Glenn Beck, Lou Dobbs and Tucker Carlson. Put them all in a locked room together and they'll come up with separate conspiracy theories about liberals, islamofascists and illegal immigrants. Hey, as a bonus, these stories involve Ron Paul TWICE!
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BUZZFLASH EDITOR'S BLOG
Mark Karlin, Editor and Publisher, BuzzFlash.com
This is my fifth entry on David Sentelle, the Zelig of partisan GOP judges on the federal court. But as promised, I am going to spend one entry in this series introducing you to a partisan right wing sidekick of Sentelle's, Senior U.S. District Appellate Court Judge Laurence Silberman.Bookmark/Search this post with: buzzflash | delicious | digg | technorati Technorati Tags: EditorBlog Sentelle GOP Court Packing Silberman
Why do they hate our troops?
Here's what just happened on the Senate floor. As you know, the House passed its version of the Iraq funding bill a few days ago, providing Bush $50 billion for the war but with serious strings attached. The bill then moved over to the Senate side and before it could come up for a vote, GOP Senate leader Mitch McConnell tried to bring up his version of the Iraq funding bill, which contained $70 billion for the war, no strings attached. McConnell didn't even consult with Senate Democratic leader Harry Reid about this, which is considered rather rude in the Senate. Democrats objected to McConnell's bill. Anyway, Reid responded by trying to bring up his Iraq bill for a vote, basically the same bill that passed the House. Republicans objected to Reid's bill. The objections meant that each bill would need 60 votes (out of 100 total senators) in order to even be brought up for debate. Both votes failed to get 60 votes. McConnell's vote was 45 to 53. Reid's vote was 53 to 45.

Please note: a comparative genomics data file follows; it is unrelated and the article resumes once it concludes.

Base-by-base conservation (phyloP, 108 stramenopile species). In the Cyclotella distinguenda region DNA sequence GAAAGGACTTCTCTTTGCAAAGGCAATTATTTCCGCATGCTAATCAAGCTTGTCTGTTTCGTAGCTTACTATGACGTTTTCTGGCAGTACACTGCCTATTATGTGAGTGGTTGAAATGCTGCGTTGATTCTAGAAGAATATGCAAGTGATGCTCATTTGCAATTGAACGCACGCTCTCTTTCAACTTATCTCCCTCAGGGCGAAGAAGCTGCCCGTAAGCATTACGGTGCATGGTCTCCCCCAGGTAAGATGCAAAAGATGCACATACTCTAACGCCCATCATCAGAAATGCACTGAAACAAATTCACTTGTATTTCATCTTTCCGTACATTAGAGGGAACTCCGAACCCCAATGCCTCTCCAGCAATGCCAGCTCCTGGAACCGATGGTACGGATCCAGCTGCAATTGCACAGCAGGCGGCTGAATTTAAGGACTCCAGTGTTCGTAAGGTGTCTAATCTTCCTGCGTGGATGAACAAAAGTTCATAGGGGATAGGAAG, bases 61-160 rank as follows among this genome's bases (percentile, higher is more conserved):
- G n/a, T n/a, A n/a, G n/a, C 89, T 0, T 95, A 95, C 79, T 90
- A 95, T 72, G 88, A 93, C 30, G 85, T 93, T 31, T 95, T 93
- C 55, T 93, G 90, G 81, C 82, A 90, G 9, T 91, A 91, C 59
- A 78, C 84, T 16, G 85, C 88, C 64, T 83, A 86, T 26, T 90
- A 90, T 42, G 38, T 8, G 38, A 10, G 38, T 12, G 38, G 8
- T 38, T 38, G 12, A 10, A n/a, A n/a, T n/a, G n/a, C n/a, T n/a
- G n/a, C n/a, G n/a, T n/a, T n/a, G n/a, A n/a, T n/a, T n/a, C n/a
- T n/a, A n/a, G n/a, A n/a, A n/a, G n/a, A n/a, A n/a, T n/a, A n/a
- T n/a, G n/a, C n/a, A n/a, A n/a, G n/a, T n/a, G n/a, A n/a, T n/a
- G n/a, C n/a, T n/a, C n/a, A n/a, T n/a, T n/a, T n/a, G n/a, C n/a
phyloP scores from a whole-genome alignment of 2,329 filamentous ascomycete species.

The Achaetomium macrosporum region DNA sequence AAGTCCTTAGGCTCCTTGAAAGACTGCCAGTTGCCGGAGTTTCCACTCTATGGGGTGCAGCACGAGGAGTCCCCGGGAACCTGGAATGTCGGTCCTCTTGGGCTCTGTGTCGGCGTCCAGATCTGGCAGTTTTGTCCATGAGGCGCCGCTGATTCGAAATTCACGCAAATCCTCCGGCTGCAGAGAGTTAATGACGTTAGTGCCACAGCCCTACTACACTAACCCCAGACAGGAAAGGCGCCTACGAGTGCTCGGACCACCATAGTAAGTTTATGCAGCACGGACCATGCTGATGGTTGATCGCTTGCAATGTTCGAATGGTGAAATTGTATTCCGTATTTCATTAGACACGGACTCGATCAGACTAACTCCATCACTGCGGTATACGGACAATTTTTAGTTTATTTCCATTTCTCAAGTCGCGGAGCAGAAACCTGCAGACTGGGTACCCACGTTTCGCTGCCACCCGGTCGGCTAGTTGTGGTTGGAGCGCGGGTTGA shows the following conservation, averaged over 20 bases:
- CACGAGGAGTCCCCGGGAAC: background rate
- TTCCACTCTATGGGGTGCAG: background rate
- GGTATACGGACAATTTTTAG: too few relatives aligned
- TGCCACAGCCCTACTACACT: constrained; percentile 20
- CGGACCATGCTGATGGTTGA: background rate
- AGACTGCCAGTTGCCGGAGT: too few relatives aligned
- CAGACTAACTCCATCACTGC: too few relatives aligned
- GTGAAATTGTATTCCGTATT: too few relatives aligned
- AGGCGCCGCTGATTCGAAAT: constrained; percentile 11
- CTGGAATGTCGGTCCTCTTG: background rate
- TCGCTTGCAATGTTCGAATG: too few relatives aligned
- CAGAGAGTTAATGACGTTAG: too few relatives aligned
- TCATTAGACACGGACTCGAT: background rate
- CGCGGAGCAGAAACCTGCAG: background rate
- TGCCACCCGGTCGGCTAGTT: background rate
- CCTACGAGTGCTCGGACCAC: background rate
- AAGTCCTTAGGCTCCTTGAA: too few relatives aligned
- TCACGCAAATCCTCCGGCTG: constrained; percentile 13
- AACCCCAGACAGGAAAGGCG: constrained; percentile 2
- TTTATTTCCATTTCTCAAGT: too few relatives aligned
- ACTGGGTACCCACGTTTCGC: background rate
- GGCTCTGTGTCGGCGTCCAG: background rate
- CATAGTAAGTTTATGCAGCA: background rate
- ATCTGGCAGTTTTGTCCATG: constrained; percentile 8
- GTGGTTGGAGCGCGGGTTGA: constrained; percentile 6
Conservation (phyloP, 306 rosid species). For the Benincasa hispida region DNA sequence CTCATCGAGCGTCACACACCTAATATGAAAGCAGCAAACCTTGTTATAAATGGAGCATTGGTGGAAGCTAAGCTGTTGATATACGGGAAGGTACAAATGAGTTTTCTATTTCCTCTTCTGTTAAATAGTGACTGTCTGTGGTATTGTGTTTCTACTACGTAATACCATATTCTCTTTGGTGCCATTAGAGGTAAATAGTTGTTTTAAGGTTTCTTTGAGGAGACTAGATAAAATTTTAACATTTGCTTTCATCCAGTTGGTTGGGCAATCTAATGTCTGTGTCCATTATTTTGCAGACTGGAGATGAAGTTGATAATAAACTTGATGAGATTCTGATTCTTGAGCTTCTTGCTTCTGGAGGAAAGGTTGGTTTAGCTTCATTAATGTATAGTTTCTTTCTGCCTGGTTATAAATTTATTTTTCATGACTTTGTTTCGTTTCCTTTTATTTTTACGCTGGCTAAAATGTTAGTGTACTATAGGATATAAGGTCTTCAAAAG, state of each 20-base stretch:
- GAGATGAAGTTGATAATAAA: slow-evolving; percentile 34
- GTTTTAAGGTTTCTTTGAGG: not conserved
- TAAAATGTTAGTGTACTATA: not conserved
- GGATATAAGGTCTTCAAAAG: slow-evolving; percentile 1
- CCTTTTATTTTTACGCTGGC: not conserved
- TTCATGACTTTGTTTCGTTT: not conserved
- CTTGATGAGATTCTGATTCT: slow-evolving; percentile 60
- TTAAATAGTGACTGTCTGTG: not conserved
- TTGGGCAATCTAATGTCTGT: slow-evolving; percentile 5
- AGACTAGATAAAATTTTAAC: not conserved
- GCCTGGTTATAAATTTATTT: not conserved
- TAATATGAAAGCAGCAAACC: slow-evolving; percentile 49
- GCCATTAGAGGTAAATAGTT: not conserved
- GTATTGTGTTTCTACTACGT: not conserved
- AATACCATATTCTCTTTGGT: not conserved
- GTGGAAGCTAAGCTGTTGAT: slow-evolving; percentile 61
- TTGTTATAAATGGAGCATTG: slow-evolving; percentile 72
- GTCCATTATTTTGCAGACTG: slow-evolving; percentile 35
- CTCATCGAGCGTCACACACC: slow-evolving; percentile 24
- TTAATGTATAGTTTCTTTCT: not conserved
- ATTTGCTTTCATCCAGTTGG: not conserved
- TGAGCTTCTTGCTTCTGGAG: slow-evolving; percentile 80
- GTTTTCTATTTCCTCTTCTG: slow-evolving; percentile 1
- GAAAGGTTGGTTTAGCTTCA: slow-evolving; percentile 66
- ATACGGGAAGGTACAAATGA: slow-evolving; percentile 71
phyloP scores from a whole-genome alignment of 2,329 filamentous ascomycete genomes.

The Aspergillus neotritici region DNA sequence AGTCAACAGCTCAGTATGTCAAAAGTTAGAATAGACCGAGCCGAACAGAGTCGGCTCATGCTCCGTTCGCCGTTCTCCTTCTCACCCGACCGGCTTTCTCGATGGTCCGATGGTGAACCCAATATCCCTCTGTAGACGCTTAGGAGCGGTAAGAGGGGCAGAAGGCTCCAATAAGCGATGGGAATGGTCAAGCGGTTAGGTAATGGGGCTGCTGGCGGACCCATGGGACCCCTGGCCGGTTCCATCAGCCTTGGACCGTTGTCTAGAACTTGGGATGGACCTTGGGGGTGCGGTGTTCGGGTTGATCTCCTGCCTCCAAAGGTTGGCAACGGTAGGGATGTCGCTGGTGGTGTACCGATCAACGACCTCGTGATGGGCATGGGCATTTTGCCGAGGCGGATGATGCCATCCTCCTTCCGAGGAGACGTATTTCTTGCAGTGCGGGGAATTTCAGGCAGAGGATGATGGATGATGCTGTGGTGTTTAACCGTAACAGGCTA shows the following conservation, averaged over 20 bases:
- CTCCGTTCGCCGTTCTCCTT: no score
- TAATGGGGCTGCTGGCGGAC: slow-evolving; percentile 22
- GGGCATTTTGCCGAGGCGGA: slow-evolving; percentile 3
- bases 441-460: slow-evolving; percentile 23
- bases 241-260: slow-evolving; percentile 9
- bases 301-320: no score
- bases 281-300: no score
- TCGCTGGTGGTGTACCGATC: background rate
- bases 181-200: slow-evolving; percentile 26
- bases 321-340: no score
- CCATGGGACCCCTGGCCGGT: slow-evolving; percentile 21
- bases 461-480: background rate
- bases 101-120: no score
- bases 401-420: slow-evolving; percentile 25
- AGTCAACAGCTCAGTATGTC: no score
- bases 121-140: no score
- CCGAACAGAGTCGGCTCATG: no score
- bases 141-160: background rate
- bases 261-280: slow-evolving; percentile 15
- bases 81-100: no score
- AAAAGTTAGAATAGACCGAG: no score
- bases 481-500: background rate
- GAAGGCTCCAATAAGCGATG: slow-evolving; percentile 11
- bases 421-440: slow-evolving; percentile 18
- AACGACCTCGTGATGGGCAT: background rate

So in a nutshell, the Democrats were ready to give George Bush $50 billion for Iraq today and the Republicans killed it because they don't want to provide any oversight whatsoever. The Republicans think the war in Iraq is going great, and to prove it they just took $50 billion away from our troops.
The Republicans own this war. Remember that in one year when we're still in Iraq, we still haven't won, and the Republicans are still telling us that we need yet another six months to finally show progress.
"9/11 was a terrible tragedy and of course it goes without saying
that I grieve along with every American for everyone who suffered